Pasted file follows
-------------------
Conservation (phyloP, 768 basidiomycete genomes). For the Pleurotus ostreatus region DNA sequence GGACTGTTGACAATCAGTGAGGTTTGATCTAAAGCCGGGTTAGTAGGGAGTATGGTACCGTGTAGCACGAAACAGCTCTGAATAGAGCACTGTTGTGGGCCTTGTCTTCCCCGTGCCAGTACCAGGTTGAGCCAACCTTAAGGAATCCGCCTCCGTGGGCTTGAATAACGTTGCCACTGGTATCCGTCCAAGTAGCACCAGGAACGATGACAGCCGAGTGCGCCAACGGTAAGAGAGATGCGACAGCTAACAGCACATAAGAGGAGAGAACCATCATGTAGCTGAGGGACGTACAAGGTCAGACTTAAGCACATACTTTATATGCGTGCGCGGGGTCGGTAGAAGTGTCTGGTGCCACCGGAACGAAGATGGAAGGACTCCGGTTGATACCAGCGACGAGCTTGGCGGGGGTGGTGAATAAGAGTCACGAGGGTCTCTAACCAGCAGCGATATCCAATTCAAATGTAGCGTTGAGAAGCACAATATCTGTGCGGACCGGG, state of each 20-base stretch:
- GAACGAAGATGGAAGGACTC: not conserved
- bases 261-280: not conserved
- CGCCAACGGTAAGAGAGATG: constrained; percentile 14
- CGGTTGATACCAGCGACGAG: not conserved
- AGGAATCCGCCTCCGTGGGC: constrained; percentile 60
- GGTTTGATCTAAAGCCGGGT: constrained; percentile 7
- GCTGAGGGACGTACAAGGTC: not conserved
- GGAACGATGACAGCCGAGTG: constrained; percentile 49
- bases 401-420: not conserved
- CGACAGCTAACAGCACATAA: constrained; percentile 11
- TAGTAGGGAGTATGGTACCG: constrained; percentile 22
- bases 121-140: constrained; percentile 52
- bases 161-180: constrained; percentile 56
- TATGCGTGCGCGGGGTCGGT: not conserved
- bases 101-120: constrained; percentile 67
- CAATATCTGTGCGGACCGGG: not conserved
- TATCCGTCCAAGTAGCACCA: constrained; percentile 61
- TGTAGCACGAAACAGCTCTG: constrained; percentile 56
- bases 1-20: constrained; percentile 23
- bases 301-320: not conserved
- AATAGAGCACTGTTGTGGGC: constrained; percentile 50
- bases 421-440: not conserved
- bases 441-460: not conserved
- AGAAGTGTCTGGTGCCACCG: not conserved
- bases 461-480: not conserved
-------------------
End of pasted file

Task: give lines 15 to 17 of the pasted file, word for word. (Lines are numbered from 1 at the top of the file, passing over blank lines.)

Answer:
- TATGCGTGCGCGGGGTCGGT: not conserved
- bases 101-120: constrained; percentile 67
- CAATATCTGTGCGGACCGGG: not conserved